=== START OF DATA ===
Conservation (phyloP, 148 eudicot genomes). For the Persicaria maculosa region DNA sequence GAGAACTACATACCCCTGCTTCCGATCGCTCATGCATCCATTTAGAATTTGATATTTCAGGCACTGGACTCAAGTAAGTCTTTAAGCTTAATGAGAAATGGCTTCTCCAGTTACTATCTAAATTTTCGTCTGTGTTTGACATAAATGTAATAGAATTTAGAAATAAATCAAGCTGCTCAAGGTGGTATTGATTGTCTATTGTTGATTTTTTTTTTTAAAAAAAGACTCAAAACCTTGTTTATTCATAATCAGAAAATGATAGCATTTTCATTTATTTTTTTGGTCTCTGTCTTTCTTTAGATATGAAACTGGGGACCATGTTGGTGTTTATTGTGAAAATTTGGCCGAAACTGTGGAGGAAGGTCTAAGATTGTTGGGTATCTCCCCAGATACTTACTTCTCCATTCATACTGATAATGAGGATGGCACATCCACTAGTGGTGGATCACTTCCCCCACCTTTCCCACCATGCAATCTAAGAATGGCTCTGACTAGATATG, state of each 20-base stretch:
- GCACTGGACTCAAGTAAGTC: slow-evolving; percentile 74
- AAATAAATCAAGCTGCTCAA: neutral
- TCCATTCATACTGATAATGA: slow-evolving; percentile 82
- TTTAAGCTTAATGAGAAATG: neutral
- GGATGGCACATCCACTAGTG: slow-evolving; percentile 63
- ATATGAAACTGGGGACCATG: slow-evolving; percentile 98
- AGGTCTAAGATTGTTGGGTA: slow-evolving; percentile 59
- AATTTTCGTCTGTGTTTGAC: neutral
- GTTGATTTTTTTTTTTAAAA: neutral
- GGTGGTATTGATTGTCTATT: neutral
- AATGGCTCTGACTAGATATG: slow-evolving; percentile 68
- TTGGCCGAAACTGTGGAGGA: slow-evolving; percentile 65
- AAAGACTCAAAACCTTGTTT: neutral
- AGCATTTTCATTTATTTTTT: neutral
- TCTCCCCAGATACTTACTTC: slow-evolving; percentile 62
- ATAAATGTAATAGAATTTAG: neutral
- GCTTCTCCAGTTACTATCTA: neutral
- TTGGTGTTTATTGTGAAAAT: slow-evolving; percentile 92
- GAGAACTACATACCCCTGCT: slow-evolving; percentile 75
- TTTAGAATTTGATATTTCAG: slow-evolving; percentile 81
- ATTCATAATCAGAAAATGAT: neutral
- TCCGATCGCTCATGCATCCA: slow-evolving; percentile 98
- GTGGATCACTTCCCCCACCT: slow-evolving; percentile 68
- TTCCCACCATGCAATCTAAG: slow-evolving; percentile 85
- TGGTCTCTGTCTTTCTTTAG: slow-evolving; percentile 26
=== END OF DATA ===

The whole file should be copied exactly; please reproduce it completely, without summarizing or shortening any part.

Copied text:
Conservation (phyloP, 148 eudicot genomes). For the Persicaria maculosa region DNA sequence GAGAACTACATACCCCTGCTTCCGATCGCTCATGCATCCATTTAGAATTTGATATTTCAGGCACTGGACTCAAGTAAGTCTTTAAGCTTAATGAGAAATGGCTTCTCCAGTTACTATCTAAATTTTCGTCTGTGTTTGACATAAATGTAATAGAATTTAGAAATAAATCAAGCTGCTCAAGGTGGTATTGATTGTCTATTGTTGATTTTTTTTTTTAAAAAAAGACTCAAAACCTTGTTTATTCATAATCAGAAAATGATAGCATTTTCATTTATTTTTTTGGTCTCTGTCTTTCTTTAGATATGAAACTGGGGACCATGTTGGTGTTTATTGTGAAAATTTGGCCGAAACTGTGGAGGAAGGTCTAAGATTGTTGGGTATCTCCCCAGATACTTACTTCTCCATTCATACTGATAATGAGGATGGCACATCCACTAGTGGTGGATCACTTCCCCCACCTTTCCCACCATGCAATCTAAGAATGGCTCTGACTAGATATG, state of each 20-base stretch:
- GCACTGGACTCAAGTAAGTC: slow-evolving; percentile 74
- AAATAAATCAAGCTGCTCAA: neutral
- TCCATTCATACTGATAATGA: slow-evolving; percentile 82
- TTTAAGCTTAATGAGAAATG: neutral
- GGATGGCACATCCACTAGTG: slow-evolving; percentile 63
- ATATGAAACTGGGGACCATG: slow-evolving; percentile 98
- AGGTCTAAGATTGTTGGGTA: slow-evolving; percentile 59
- AATTTTCGTCTGTGTTTGAC: neutral
- GTTGATTTTTTTTTTTAAAA: neutral
- GGTGGTATTGATTGTCTATT: neutral
- AATGGCTCTGACTAGATATG: slow-evolving; percentile 68
- TTGGCCGAAACTGTGGAGGA: slow-evolving; percentile 65
- AAAGACTCAAAACCTTGTTT: neutral
- AGCATTTTCATTTATTTTTT: neutral
- TCTCCCCAGATACTTACTTC: slow-evolving; percentile 62
- ATAAATGTAATAGAATTTAG: neutral
- GCTTCTCCAGTTACTATCTA: neutral
- TTGGTGTTTATTGTGAAAAT: slow-evolving; percentile 92
- GAGAACTACATACCCCTGCT: slow-evolving; percentile 75
- TTTAGAATTTGATATTTCAG: slow-evolving; percentile 81
- ATTCATAATCAGAAAATGAT: neutral
- TCCGATCGCTCATGCATCCA: slow-evolving; percentile 98
- GTGGATCACTTCCCCCACCT: slow-evolving; percentile 68
- TTCCCACCATGCAATCTAAG: slow-evolving; percentile 85
- TGGTCTCTGTCTTTCTTTAG: slow-evolving; percentile 26